Table 1 displays demographic characteristics of the women by ethnicity and education. The survey had 879 Chinese-American women and 1023 Korean-American women, and 795 lower-educated and 1082 higher-educated Chinese- and Korean-American women. Education information was missing for 25 Chinese- and Korean-American women. The Chinese-American women were significantly more likely than Korean-American women to be married, have insurance, be born in the U.S., and be never smokers (Table 1).
For comparing women by lower versus higher education, the age structure of lower-educated women was more likely to represent the youngest and oldest extremes (Table 1). Lower-educated women were more likely to be not married than higher-educated women, although more than half the subjects in both groups were married. More than three quarters of lower-educated women reported income of ≤$30,000, which was significantly different from higher-educated women. Less than one third of lower-educated women had no insurance, which was significantly higher than higher-educated women; more lower-educated women still had no insurance even if the missing insurance information for higher-educated women was re-categorized as no insurance. Considerably more than three quarters of the women, regardless of educational status, preferred to speak an Asian language in the survey. There was no statistical difference in years lived in the U.S. by education status, with about half of women being in the U.S. for 10+ years and about one third immigrating <10 years ago. The education groups did not differ by smoking status, with >90% being never smokers.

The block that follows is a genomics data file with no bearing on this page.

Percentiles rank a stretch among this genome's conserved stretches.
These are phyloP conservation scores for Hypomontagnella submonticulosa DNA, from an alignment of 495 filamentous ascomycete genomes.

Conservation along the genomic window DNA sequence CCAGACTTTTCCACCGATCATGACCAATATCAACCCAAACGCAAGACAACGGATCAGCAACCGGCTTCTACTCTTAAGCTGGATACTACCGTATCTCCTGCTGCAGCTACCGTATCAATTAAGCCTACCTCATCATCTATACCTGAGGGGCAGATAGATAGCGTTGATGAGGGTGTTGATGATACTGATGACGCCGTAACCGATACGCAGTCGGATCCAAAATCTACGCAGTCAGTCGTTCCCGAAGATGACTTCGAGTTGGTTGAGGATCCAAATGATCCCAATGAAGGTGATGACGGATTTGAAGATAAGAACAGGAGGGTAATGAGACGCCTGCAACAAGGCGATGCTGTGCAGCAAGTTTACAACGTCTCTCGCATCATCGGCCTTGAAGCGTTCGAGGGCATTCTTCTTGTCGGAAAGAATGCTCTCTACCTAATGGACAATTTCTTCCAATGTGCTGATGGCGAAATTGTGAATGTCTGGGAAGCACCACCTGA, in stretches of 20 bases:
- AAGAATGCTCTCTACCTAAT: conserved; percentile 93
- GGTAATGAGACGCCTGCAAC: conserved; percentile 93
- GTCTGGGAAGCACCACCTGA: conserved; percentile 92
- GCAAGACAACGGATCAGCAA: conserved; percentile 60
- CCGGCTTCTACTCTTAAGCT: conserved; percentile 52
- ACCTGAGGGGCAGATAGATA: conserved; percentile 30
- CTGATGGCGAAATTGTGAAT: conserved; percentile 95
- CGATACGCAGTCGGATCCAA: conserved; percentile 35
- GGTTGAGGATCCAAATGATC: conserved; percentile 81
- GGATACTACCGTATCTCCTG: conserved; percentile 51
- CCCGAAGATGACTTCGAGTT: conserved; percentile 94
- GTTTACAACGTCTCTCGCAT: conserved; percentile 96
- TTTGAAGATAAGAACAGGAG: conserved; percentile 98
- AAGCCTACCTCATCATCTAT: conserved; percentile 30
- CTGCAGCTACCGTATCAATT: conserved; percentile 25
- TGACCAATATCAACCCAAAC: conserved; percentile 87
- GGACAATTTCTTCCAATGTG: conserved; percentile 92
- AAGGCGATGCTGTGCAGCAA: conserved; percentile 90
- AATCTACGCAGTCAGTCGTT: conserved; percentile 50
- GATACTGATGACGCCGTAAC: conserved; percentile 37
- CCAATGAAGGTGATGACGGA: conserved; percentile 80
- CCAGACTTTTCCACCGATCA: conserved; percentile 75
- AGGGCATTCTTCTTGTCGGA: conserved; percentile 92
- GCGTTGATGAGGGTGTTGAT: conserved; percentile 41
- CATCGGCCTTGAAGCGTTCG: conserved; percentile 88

Table 2 documents that smoke-free policy enforcement, not prevalence, differs among women by education status. For smoke-free home policies, more than half of both education groups (58%) reported complete prohibition, which did not differ by education status. However, lower-educated women reported more people ever smoking inside the home. Of note, lower-educated women were also less likely to set the smoking policies in the household, and had more household members who smoke.